March 14, 2013 | Feature
oh the humanity
Although I personally own a copy of the inappropriate party game Cards Against Humanity, I have access to it only a small percentage of the time. Many of my friends borrow it so frequently that it’s become an informal perk of staying in my good graces. Not that I blame them—the game is addictive, hilarious, and immediately makes all the players BFFs, so long as no one gets offended easily.
In case you’ve been missing out, the rules are simple. The majority of the cards are white and carry nouns; the others are black and ask the players questions. Each turn, one player pulls a random black card and all the other players play a white card they think best fits the question posed. The player who pulled the black card picks the white card they think is funniest, and the person who played that card gets a point. It’s very reminiscent of Apples to Apples, but with a significant twist. What sets Cards Against Humanity apart is that all the cards—nouns and questions both—are unbelievably, outrageously, and hilariously offensive.
When I interviewed one of the creators of the game, Brown alumnus Ben Hantoot ’09, he told me that the cards are roughly divided into topics each of the game inventors thinks is funny: “We all have similar senses of humor but we each have individual proclivities.” Apparently, David Munk really likes “whimsical sexual humor, like the card ‘Coughing Into a Vagina,’” while Josh Dillon and Eli Halpern ‘09 like “slightly too politically incorrect historical references” such as “The Trail of Tears” and “The Three-Fifths Compromise.” Ben personally has affection for “food jokes,” like “Hot Cheese” or, one of my personal favorites, “Soup That is Too Hot.” Though only two of the six of the creators are from Brown, the cards like “Classist Undertones”, “The Token Minority,” and “Being Marginalized” are a testament to the influence of our particular institution.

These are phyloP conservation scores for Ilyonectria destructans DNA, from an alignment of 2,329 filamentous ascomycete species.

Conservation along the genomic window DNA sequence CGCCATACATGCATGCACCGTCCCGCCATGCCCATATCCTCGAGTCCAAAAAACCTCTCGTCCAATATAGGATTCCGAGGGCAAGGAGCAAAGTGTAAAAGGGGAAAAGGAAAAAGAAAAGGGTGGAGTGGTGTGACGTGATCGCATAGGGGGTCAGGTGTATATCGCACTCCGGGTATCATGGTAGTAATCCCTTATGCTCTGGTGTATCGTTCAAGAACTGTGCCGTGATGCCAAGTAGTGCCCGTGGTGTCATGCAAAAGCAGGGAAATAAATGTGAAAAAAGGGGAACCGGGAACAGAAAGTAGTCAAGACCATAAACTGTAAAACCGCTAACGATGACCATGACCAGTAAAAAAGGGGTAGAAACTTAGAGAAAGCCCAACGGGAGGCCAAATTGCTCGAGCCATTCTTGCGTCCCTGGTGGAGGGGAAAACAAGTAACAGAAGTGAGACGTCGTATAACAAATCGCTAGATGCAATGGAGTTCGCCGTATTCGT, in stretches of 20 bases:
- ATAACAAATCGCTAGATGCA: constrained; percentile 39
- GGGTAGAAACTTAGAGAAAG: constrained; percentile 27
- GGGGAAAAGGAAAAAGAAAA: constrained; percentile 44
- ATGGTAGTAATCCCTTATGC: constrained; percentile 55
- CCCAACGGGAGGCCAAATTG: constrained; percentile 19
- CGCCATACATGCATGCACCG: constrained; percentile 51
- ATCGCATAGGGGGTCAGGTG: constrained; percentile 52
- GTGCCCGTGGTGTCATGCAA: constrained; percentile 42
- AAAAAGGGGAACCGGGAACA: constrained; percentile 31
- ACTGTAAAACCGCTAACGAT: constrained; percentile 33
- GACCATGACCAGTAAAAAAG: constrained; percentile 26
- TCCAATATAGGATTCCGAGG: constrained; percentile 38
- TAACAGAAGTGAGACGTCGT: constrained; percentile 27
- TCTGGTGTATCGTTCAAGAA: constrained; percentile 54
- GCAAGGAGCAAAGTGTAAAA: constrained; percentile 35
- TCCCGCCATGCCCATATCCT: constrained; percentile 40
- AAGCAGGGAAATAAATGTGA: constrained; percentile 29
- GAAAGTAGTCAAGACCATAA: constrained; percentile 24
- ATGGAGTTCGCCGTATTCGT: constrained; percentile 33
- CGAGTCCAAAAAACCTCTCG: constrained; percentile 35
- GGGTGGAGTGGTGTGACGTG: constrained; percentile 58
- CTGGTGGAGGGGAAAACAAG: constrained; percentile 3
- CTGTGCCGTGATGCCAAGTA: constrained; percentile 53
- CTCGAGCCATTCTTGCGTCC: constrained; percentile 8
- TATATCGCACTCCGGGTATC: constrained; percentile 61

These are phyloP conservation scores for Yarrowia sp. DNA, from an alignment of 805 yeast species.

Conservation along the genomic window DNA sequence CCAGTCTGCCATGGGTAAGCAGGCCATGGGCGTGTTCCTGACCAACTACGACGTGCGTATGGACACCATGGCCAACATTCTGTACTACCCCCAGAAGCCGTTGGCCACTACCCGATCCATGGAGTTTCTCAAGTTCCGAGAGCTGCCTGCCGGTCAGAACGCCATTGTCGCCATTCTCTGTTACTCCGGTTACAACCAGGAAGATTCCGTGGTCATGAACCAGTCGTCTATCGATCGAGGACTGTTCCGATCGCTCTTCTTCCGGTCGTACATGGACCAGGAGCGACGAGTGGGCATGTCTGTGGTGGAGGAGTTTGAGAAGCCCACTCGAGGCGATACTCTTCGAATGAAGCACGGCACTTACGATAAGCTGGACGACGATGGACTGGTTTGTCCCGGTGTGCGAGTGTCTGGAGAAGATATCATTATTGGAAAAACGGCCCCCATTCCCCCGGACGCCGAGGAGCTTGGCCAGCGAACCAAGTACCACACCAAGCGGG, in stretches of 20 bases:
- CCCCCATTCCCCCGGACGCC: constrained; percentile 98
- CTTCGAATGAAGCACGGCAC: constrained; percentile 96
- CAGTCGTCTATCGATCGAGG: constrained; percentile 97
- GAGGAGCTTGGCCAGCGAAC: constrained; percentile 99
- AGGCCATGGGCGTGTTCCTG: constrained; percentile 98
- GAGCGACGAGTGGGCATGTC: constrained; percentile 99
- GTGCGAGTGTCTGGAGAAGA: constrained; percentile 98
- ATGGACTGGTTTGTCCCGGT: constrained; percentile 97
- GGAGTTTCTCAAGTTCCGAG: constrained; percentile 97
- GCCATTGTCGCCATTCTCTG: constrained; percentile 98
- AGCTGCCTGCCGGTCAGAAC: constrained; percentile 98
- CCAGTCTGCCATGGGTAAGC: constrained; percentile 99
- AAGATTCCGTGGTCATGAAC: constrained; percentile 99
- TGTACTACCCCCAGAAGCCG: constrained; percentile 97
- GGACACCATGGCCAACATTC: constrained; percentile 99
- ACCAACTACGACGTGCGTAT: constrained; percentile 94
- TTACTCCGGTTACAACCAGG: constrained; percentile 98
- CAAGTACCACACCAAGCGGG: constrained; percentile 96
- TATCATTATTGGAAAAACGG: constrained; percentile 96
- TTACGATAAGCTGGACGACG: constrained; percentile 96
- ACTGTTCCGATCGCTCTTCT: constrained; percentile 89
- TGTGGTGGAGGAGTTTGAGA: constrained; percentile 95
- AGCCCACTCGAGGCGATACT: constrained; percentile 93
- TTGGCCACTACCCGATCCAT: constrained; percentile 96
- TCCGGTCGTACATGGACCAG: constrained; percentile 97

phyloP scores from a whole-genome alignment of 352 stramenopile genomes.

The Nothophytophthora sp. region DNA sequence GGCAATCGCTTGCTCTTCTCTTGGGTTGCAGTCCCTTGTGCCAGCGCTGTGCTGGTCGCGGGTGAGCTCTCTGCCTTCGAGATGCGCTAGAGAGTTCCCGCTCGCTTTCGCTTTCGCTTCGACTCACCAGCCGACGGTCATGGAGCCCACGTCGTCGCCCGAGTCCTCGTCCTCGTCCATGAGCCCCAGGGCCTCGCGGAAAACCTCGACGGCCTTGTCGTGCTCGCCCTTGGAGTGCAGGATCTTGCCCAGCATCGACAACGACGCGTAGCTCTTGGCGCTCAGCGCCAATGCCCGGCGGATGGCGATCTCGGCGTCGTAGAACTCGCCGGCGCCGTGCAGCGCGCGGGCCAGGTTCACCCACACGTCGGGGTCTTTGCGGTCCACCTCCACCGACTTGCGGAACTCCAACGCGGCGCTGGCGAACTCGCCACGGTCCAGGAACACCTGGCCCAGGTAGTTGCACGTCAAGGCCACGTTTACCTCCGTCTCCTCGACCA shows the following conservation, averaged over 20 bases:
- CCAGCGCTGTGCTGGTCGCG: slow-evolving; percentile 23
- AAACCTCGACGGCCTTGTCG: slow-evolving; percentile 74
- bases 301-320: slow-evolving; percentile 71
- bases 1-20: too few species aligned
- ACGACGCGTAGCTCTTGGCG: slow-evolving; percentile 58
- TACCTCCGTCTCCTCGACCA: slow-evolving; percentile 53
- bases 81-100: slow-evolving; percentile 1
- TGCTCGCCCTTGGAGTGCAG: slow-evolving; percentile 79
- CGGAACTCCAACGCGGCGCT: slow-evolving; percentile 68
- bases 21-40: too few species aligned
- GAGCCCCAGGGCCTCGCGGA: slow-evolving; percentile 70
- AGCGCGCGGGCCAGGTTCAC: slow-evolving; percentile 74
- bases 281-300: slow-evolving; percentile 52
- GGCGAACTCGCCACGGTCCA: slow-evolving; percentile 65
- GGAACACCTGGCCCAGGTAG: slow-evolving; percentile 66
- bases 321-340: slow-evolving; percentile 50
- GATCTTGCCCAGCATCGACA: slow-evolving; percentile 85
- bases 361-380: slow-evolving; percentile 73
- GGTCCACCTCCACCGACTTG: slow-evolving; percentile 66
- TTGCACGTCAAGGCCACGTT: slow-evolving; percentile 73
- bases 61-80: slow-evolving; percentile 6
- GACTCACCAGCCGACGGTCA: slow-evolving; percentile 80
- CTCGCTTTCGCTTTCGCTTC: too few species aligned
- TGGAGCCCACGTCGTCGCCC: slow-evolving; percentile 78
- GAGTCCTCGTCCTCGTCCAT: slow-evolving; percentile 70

Now that we’re connoisseurs of the game, my friends and I have designated certain nouns as trump cards. These are cards that we’ve singled out to win the round, regardless of the question. When I asked Ben about this, he told me that none were intentionally created as trumps. However, according to the Cards Against Humanity online “Laboratory” that gathers data by seeking input from CAH enthusiasts, “A Big Black Dick” has proved to be the most popular card. Ben disagrees, believing the funniest cards in the deck to be much more understated: “My personal trump card is ‘Emotions.’ It’s an older card but it works really, really well with certain black cards. For example, ‘In Michael Jackson’s final moments, he thought about: emotions.’ Or ‘The class field trip was completely ruined by: emotions.’”